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Perverting the course of justice

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Title: Perverting the course of justice  
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Subject: English criminal law, Wearside Jack, Koby Abberton, Soham murders, Marital coercion
Collection: Abuse of the Legal System, Common Law Offences in England and Wales, Crimes, Deception, English Criminal Law, Perverting the Course of Justice
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Perverting the course of justice

Perverting the course of justice is a criminal offence in England and Wales. The offence is committed when a person prevents justice from being served on him/herself or on another party. It is a common law offence, carrying a maximum sentence of life imprisonment.

Statutory versions of the offence exist in Australia, Canada, Hong Kong, Ireland and New Zealand.

Contents

  • England and Wales 1
  • Canada 2
  • Australia 3
  • Notable convictions 4
  • See also 5
  • References 6
  • References 7

England and Wales

Doing an act tending and intending to pervert the course of public justice[1] is an offence under the common law of England and Wales.

Perverting the course of justice can be any of three acts:

Also criminal are:

  1. conspiring with another to pervert the course of justice, and
  2. intending to pervert the course of justice.

This offence, and the subject matter of the related forms of criminal conspiracy, has been referred to as:

  • Perverting the course of justice
  • Interfering with the administration of justice
  • Obstructing the administration of justice
  • Obstructing the course of justice
  • Defeating the due course of justice
  • Defeating the ends of justice
  • Effecting a public mischief[2]

This proliferation of alternative names is "somewhat confusing".[3]

This offence is also sometimes referred to as "attempting to pervert the course of justice". This is potentially misleading. An attempt to pervert the course of justice is a substantive common law offence and not an inchoate offence. It is not a form of the offence of attempt and it would be erroneous to charge it as being contrary to section 1(1) of the Criminal Attempts Act 1981.[4]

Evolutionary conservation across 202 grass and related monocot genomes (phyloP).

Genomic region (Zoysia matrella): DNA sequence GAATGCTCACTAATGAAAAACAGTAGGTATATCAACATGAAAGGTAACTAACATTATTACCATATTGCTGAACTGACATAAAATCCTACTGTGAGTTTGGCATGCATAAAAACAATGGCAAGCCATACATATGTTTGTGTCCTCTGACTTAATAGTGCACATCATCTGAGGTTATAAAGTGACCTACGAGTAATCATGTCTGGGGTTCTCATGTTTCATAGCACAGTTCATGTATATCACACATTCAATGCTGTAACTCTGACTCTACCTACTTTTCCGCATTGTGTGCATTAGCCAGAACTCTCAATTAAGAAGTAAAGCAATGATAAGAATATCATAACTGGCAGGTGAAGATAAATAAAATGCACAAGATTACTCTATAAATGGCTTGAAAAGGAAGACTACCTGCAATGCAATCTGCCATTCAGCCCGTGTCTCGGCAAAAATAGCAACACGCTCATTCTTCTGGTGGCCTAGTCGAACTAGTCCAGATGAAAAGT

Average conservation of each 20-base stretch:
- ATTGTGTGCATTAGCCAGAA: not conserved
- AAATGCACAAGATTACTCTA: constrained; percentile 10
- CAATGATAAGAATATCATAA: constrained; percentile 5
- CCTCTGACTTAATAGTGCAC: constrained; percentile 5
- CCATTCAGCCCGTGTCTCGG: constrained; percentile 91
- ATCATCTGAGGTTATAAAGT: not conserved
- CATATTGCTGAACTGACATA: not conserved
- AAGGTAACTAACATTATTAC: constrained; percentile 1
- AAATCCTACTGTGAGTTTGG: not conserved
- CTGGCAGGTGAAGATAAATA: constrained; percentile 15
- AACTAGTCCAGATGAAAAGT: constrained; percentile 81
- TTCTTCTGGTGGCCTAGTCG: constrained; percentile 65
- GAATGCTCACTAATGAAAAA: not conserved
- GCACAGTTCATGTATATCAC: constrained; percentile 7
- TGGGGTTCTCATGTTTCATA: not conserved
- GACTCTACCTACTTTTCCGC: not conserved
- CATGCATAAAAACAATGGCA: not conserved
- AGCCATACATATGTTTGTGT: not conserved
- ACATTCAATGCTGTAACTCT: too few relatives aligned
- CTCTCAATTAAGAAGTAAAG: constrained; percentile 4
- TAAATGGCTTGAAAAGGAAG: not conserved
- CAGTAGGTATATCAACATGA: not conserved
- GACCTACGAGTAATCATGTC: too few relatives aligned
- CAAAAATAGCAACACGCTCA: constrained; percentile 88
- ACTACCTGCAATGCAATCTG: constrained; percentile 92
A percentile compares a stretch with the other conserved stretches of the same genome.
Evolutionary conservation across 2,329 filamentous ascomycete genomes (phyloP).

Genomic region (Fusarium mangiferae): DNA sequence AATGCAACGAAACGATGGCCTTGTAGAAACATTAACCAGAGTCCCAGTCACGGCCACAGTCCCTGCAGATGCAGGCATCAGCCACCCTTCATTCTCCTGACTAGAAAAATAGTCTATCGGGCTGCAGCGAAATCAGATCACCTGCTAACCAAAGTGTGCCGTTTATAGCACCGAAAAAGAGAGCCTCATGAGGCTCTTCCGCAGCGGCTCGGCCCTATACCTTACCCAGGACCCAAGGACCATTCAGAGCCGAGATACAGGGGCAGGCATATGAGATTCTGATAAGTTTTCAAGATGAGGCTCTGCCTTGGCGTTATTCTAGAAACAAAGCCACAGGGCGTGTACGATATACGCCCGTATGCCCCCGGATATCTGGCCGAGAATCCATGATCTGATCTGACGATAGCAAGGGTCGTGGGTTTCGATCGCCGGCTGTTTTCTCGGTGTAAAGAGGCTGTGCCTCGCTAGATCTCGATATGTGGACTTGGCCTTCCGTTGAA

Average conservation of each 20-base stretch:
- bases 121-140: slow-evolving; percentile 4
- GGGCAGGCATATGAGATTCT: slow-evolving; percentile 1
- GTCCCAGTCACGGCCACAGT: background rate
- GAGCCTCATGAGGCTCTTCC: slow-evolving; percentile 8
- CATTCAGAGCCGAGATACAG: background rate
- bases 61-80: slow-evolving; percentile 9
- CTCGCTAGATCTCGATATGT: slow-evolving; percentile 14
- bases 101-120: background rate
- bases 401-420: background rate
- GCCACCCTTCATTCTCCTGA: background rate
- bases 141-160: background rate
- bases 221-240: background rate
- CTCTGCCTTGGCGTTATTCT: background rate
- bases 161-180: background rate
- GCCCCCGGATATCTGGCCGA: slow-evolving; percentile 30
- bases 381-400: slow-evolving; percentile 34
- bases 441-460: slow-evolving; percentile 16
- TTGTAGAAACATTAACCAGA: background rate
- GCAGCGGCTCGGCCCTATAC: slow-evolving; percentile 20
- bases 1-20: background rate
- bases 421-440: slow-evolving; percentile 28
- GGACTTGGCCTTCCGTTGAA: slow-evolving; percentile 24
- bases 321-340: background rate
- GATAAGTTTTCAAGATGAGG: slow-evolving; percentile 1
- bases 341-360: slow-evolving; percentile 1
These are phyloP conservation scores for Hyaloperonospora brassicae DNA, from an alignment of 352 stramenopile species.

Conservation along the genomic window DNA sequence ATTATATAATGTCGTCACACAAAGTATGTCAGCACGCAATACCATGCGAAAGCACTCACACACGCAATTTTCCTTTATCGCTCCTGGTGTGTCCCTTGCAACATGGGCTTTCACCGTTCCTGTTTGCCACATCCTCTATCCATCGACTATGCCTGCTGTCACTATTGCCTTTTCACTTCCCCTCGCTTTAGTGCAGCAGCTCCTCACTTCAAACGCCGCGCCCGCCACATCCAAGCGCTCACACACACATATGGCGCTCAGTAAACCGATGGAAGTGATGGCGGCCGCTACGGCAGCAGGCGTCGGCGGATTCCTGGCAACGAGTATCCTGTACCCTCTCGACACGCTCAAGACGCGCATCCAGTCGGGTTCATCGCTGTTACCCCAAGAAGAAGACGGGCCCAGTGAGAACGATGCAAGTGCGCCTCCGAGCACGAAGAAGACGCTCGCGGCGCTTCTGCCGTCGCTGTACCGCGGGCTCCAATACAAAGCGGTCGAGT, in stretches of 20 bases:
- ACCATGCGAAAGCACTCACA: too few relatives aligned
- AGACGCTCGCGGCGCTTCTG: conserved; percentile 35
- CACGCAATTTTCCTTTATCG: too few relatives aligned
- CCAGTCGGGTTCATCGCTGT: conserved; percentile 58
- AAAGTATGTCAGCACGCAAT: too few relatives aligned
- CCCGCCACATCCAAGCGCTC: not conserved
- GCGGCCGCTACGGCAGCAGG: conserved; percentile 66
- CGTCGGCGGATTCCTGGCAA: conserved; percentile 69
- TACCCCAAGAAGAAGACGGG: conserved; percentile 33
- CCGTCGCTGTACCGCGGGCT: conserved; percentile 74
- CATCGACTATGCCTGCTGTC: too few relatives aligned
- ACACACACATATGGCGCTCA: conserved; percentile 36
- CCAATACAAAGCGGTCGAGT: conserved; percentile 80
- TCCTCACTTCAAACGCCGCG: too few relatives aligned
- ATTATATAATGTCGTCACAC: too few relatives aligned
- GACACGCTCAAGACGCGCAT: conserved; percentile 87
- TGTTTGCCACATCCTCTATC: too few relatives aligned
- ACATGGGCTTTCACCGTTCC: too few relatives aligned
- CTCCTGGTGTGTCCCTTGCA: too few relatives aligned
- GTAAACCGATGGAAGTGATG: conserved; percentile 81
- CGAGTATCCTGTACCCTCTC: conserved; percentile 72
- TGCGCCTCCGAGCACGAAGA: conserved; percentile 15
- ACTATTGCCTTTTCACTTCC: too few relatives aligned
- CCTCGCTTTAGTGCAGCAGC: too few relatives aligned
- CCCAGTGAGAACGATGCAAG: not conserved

This offence is triable only on indictment.[5]

Canada

In Canada, the equivalent offence is referred to as "obstructing justice." It is set out s 139 of the Criminal Code:

139. (1) Every one who wilfully attempts in any manner to obstruct, pervert or defeat the course of justice in a judicial proceeding,
(a) by indemnifying or agreeing to indemnify a surety, in any way and either in whole or in part, or
(b) where he is a surety, by accepting or agreeing to accept a fee or any form of indemnity whether in whole or in part from or in respect of a person who is released or is to be released from custody,
is guilty of
(c) an indictable offence and is liable to imprisonment for a term not exceeding two years, or
(d) an offence punishable on summary conviction.
(2) Every one who wilfully attempts in any manner other than a manner described in subsection (1) to obstruct, pervert or defeat the course of justice is guilty of an indictable offence and liable to imprisonment for a term not exceeding ten years. (3) Without restricting the generality of subsection (2), every one shall be deemed wilfully to attempt to obstruct, pervert or defeat the course of justice who in a judicial proceeding, existing or proposed,
(a) dissuades or attempts to dissuade a person by threats, bribes or other corrupt means from giving evidence;
(b) influences or attempts to influence by threats, bribes or other corrupt means a person in his conduct as a juror; or
(c) accepts or obtains, agrees to accept or attempts to obtain a bribe or other corrupt consideration to abstain from giving evidence, or to do or to refrain from doing anything as a juror.[6]

Australia

In New South Wales, the equivalent offence is set out in section 319 of the Crimes Act 1900 (NSW).[7] The maximum penalty is 14 years' imprisonment.

Notable convictions

See also

References

  1. ^ This name is used in the statement of offence in the form of indictment approved in R v Williams (K J) 92 Cr App R 158, [1991] Crim LR 205, CA
  2. ^ The Law Commission. Criminal Law: Offences relating to the Administration of Justice. Working Paper No 62. HMSO. 1975. Paragraph 10 at page 6.
  3. ^ Archbold Criminal Pleading, Evidence and Practice. 1999. Paragraph 28-23 at page 2261.
  4. ^ R v Williams (K J) 92 Cr App R 158, [1991] Crim LR 205, CA
  5. ^ "Perverting the Course of Justice. Sentencing Manual. Crown Prosecution Service.
  6. ^ RSC 1985, c C-46, s 139Criminal Code
  7. ^ "CRIMES ACT 1900 - SECT 319 General offence of perverting the course of justice". Austlii.edu.au. Retrieved 2012-02-04. 
  8. ^ "Aitken jailed for 18 months".  
  9. ^ White, Michael (20 July 2001). "Political chancer with lots of fizz".  
  10. ^  
  11. ^  
  12. ^ "Ali Dizaei: Met Police commander jailed for corruption".  
  13. ^ R v Einfeld, 2009 NSWSC 119.
  14. ^ Davies, Caroline; Addley, Esther (4 February 2013). "Chris Huhne facing jail sentence after admitting perverting course of justice". The Guardian. Retrieved 20 February 2013. 
  15. ^ "Vicky Pryce guilty over Chris Huhne speeding points".  
  16. ^ "Man admits 'Ripper' hoax charges".  
  17. ^ "Account of Hyman´s conviction".  
  18. ^ "Shannon Matthews' mother guilty of kidnapping own daughter". The Guardian. 4 December 2008. Retrieved 15 August 2012. 
  19. ^ Galligan, Brian (2012). "Murphy, Lionel Keith (1922–1986)" (hardcopy).  

References

  • Perjury and Perversion of the Course of Justice Considered (PDF), a primer on the legal details of the offence
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